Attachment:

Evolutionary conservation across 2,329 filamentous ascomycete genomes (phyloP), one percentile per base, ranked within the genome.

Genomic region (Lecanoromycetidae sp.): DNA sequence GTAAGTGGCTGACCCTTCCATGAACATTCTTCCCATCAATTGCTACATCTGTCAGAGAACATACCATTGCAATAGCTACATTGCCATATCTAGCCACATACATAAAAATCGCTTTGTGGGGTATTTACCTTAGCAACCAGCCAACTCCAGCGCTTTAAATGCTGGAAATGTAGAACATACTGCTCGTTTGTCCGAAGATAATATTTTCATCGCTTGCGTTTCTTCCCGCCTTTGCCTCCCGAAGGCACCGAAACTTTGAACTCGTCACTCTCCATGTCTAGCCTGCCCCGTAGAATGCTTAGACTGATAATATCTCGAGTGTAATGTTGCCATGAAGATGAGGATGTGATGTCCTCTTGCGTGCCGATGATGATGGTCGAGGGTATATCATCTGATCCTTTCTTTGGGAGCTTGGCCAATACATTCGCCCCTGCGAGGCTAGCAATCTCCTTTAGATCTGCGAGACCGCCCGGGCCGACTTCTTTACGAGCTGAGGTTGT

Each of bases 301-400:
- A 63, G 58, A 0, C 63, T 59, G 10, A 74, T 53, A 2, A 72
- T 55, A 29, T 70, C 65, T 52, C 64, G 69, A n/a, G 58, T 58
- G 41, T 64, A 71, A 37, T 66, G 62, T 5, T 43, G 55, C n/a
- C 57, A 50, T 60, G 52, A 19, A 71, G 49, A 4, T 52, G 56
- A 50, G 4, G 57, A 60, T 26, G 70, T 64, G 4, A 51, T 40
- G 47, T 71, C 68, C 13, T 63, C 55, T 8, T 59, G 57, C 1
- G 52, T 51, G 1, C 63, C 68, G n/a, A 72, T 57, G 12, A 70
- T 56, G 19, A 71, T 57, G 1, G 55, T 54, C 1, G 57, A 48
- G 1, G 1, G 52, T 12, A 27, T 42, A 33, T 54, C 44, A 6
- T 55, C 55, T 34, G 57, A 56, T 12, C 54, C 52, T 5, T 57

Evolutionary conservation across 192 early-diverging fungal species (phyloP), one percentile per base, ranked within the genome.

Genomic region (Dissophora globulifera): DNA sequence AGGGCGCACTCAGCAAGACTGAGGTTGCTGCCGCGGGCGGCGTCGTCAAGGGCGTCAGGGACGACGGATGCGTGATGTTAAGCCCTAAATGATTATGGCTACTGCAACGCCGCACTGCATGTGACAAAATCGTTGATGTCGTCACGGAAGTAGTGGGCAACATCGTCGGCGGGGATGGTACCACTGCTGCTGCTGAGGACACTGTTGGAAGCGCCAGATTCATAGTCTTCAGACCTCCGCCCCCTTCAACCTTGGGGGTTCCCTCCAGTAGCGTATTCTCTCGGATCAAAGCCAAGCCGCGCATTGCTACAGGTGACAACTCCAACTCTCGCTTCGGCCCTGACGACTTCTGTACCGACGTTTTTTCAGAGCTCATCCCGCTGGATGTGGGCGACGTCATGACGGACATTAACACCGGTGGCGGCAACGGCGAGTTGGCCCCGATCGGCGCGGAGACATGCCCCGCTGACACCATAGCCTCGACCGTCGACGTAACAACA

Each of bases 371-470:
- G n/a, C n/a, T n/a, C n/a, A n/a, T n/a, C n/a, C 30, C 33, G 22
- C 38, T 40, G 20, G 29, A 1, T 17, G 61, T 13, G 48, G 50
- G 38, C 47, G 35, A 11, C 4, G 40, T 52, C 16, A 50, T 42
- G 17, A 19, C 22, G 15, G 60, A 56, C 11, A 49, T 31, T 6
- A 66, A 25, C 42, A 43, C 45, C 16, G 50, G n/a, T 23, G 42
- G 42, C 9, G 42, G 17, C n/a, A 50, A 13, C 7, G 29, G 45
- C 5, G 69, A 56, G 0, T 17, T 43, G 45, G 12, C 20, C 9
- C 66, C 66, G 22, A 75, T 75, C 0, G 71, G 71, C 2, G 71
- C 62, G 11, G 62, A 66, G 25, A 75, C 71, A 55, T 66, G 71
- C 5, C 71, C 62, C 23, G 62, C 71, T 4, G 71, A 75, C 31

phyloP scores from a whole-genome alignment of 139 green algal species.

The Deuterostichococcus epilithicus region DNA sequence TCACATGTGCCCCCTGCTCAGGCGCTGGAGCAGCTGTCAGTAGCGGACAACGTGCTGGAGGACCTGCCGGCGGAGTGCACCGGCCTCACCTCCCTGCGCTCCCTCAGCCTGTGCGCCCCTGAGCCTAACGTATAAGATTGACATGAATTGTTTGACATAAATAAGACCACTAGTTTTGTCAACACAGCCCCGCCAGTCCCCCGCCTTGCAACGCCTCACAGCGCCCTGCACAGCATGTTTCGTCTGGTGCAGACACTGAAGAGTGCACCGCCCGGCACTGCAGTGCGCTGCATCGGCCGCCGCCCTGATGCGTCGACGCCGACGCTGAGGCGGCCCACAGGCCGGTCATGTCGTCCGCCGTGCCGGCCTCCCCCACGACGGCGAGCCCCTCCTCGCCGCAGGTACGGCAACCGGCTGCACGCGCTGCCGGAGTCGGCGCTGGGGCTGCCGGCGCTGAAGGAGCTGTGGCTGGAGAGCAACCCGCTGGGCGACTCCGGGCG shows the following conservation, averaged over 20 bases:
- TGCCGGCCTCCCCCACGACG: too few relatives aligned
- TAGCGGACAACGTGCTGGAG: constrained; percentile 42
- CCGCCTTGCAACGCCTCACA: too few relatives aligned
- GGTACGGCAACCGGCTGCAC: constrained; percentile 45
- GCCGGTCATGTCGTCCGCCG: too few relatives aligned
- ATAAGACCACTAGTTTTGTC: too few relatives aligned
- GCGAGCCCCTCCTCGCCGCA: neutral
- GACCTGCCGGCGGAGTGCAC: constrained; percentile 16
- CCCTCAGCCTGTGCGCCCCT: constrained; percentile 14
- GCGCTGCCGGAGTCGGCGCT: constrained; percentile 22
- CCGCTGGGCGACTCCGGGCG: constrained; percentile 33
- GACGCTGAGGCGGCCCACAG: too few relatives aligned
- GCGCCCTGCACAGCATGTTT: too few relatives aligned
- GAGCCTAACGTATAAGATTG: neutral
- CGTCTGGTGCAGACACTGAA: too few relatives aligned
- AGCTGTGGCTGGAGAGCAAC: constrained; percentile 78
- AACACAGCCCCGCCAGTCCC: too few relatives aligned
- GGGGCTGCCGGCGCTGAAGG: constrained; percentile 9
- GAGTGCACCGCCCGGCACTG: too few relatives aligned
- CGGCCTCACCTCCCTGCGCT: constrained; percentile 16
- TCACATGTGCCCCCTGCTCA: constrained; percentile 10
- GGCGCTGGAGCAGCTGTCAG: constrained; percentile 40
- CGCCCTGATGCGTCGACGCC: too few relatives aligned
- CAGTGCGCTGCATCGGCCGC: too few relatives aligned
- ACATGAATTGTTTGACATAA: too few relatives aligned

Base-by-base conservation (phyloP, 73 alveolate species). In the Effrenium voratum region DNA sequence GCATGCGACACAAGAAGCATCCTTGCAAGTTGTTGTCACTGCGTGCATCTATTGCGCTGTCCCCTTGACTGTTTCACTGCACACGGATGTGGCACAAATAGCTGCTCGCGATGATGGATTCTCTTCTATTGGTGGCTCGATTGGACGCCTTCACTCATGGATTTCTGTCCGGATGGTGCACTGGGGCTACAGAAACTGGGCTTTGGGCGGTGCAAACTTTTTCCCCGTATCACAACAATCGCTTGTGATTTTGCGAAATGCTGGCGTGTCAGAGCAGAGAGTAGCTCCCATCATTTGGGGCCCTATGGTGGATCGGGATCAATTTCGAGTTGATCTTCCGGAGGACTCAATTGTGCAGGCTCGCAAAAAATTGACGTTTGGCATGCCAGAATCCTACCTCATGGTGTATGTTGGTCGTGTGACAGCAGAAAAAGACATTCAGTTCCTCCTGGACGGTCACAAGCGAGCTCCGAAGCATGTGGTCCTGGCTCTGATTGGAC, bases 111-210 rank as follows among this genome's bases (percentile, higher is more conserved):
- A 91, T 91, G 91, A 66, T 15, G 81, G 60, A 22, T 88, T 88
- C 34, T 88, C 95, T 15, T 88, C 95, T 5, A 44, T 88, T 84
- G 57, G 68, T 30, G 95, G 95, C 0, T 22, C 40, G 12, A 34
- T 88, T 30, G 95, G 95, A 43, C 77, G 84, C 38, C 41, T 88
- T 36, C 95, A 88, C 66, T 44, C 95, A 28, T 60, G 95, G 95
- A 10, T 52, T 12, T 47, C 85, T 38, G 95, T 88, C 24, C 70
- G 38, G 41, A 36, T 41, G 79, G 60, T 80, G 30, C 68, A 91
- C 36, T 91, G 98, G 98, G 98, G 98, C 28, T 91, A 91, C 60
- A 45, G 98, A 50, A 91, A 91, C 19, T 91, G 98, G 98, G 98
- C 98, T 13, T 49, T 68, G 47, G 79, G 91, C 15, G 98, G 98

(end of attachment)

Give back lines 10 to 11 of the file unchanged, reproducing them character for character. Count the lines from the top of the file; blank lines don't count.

- G 52, T 51, G 1, C 63, C 68, G n/a, A 72, T 57, G 12, A 70
- T 56, G 19, A 71, T 57, G 1, G 55, T 54, C 1, G 57, A 48